“We are being deliberately passed over despite Bougainville Government assurances that no action would be taken on the minesite without proper respect to people’s views.

“Many Bougainvillians were angered at the statements about PNG Government support for BCL. I expect we will hear much more this week,” he said.

Mr Miriori was referring to a planned gathering of ex-combatants from the Bougainville conflict, which erupted on the back of BCL and Rio Tinto’s operation of the old Panguna, leaving only environmental carnage and deep-seated disputes over improper payments and lack of accountability with the death of many of our friends and family.

“All this will do is further motivate our people to stand up against BCL, stronger and more vocally,” Mr Miriori said.

“Most people in Bougainville know of Francis Ona’s words: ‘BCL should never be allowed to return to Bougainville’.”

The SML group made their position very clear to Bougainville’s President Momis at a meeting in late February and another earlier in December last year.

“We said we will never accept BCL.  It is the same company that caused turmoil in Bougainville which lasted more than 10years. It is run by ex-Rio people. And it continues to break its promises, try to bully us and misrepresent us, as it tries to drive a wedge between our people and ignore our rights as the owners of the minerals.”

“It is time people woke up to this.  In 28 years, BCL has done nothing for Bougainville or PNG except make empty promises or ignore us. Why would we even consider giving BCL anything – they have given us nothing and they owe millions in unpaid rent and hundreds of millions in compensation for ruining the environment.

“There is a better way forward which will finally get rid of BCL and bring some real hope back for Panguna and future Bougainville independence and prosperity.”

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BCL Makes Final Royalty Payment

Romulus Masiu | Post Courier | April 21, 2017

BOUGAINVILLE Copper Limited (BCL) [says it] has completed the 1990 Panguna landowners’ compensation payment verification program.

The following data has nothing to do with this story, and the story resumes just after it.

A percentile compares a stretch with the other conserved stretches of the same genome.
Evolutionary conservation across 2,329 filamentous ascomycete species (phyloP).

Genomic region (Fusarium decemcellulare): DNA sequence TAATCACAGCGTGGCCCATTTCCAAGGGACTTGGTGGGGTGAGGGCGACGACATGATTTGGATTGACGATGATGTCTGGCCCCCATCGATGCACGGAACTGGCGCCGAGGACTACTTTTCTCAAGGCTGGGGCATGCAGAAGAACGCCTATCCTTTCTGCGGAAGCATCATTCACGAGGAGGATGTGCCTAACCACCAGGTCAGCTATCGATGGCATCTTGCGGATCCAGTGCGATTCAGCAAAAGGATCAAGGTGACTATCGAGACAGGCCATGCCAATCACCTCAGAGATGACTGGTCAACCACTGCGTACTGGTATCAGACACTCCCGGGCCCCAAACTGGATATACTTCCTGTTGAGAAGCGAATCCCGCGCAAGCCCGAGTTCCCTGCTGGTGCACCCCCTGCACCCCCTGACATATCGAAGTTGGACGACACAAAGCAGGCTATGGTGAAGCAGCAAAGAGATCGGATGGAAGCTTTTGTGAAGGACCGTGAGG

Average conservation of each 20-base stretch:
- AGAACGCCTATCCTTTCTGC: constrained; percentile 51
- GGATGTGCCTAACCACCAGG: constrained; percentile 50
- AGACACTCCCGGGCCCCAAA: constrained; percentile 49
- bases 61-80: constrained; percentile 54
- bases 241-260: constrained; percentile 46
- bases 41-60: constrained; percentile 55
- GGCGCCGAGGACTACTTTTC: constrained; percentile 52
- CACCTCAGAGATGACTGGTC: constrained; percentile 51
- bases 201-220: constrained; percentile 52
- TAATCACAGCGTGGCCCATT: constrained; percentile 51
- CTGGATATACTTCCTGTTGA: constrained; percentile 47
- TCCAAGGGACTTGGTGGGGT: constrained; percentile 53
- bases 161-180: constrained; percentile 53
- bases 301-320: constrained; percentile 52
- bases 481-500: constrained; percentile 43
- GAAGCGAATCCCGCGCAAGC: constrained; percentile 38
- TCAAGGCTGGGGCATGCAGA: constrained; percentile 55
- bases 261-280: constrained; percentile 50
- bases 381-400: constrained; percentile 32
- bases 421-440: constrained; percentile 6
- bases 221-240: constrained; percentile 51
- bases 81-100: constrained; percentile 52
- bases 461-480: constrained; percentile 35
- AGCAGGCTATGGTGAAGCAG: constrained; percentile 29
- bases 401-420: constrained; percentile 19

[It says] A total of K14 million has been paid directly into the bank accounts of the landowners as their royalty payment, as agreed in the Bougainville Copper Agreement. This is the landowners’ last royalty payment, unless BCL returns to dig the mine again in the future.

The program, which started in December last year, covers the Special Mining Lease areas, starting from Port Mine Access Road to the Lower Tailings of the Emperor Augusta Bay in Bana and Torokina districts of South Bougainville.

To date, the two districts are still facing the marine and environmental damages from the polluted Jaba and Kavarong rivers even though the mine officially shut down operations in 1989.

The program has also covered the middle tailings and the SML areas, including the mine pit and the surrounding villages.

“Full credit must go to the hardworking team led by Bruno Babato and his officers from the Office of Panguna Mine Negotiations who tirelessly worked for five years for this to finally happen”.

BCL was “well represented” during the verification process by Port Moresby-based officer, Justin Rogers, who was on the ground to oversee the smooth running of the program, which was finally completed at Pakia village, Ioro constituency of Panguna district.

Mr Babato appealed to the recipients to use whatever amount they’re paid wisely because this is the final land compensation payment since BCL started operations in 1972.

Apart from the 1990 outstanding land compensation payment, which the resource owners of Panguna received, they also want BCL to progress with the belkol ceremony before any discussion with the company on the mine reopening issues is discussed. The belkol will involve the whole of the Autonomous Region of Bougainville population from North, Central and South Bougainville.